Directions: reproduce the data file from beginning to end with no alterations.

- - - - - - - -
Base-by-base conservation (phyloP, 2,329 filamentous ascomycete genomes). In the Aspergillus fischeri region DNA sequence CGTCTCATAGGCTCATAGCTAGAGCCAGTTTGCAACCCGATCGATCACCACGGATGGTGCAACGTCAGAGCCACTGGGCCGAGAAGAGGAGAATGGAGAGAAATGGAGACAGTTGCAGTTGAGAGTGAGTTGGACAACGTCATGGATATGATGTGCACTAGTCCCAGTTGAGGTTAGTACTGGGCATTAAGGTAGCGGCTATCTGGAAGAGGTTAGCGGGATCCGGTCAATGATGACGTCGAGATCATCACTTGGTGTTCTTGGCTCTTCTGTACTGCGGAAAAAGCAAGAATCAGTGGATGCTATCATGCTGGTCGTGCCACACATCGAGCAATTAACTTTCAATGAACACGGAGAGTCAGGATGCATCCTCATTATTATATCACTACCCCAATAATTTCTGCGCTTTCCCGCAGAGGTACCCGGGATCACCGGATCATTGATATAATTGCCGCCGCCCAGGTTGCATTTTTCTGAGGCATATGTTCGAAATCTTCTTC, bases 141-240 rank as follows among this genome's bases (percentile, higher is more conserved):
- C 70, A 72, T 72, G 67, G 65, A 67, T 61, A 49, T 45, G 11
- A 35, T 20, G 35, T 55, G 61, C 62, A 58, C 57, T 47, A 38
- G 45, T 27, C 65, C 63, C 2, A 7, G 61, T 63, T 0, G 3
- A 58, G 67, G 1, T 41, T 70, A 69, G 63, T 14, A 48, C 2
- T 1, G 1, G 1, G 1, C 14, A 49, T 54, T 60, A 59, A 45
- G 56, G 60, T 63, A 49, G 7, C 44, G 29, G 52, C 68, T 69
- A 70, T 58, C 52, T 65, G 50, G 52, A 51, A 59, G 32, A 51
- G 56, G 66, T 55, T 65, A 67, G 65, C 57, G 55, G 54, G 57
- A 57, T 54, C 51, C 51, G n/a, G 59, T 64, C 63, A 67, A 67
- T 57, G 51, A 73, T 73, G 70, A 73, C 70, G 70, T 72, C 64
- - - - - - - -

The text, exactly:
Base-by-base conservation (phyloP, 2,329 filamentous ascomycete genomes). In the Aspergillus fischeri region DNA sequence CGTCTCATAGGCTCATAGCTAGAGCCAGTTTGCAACCCGATCGATCACCACGGATGGTGCAACGTCAGAGCCACTGGGCCGAGAAGAGGAGAATGGAGAGAAATGGAGACAGTTGCAGTTGAGAGTGAGTTGGACAACGTCATGGATATGATGTGCACTAGTCCCAGTTGAGGTTAGTACTGGGCATTAAGGTAGCGGCTATCTGGAAGAGGTTAGCGGGATCCGGTCAATGATGACGTCGAGATCATCACTTGGTGTTCTTGGCTCTTCTGTACTGCGGAAAAAGCAAGAATCAGTGGATGCTATCATGCTGGTCGTGCCACACATCGAGCAATTAACTTTCAATGAACACGGAGAGTCAGGATGCATCCTCATTATTATATCACTACCCCAATAATTTCTGCGCTTTCCCGCAGAGGTACCCGGGATCACCGGATCATTGATATAATTGCCGCCGCCCAGGTTGCATTTTTCTGAGGCATATGTTCGAAATCTTCTTC, bases 141-240 rank as follows among this genome's bases (percentile, higher is more conserved):
- C 70, A 72, T 72, G 67, G 65, A 67, T 61, A 49, T 45, G 11
- A 35, T 20, G 35, T 55, G 61, C 62, A 58, C 57, T 47, A 38
- G 45, T 27, C 65, C 63, C 2, A 7, G 61, T 63, T 0, G 3
- A 58, G 67, G 1, T 41, T 70, A 69, G 63, T 14, A 48, C 2
- T 1, G 1, G 1, G 1, C 14, A 49, T 54, T 60, A 59, A 45
- G 56, G 60, T 63, A 49, G 7, C 44, G 29, G 52, C 68, T 69
- A 70, T 58, C 52, T 65, G 50, G 52, A 51, A 59, G 32, A 51
- G 56, G 66, T 55, T 65, A 67, G 65, C 57, G 55, G 54, G 57
- A 57, T 54, C 51, C 51, G n/a, G 59, T 64, C 63, A 67, A 67
- T 57, G 51, A 73, T 73, G 70, A 73, C 70, G 70, T 72, C 64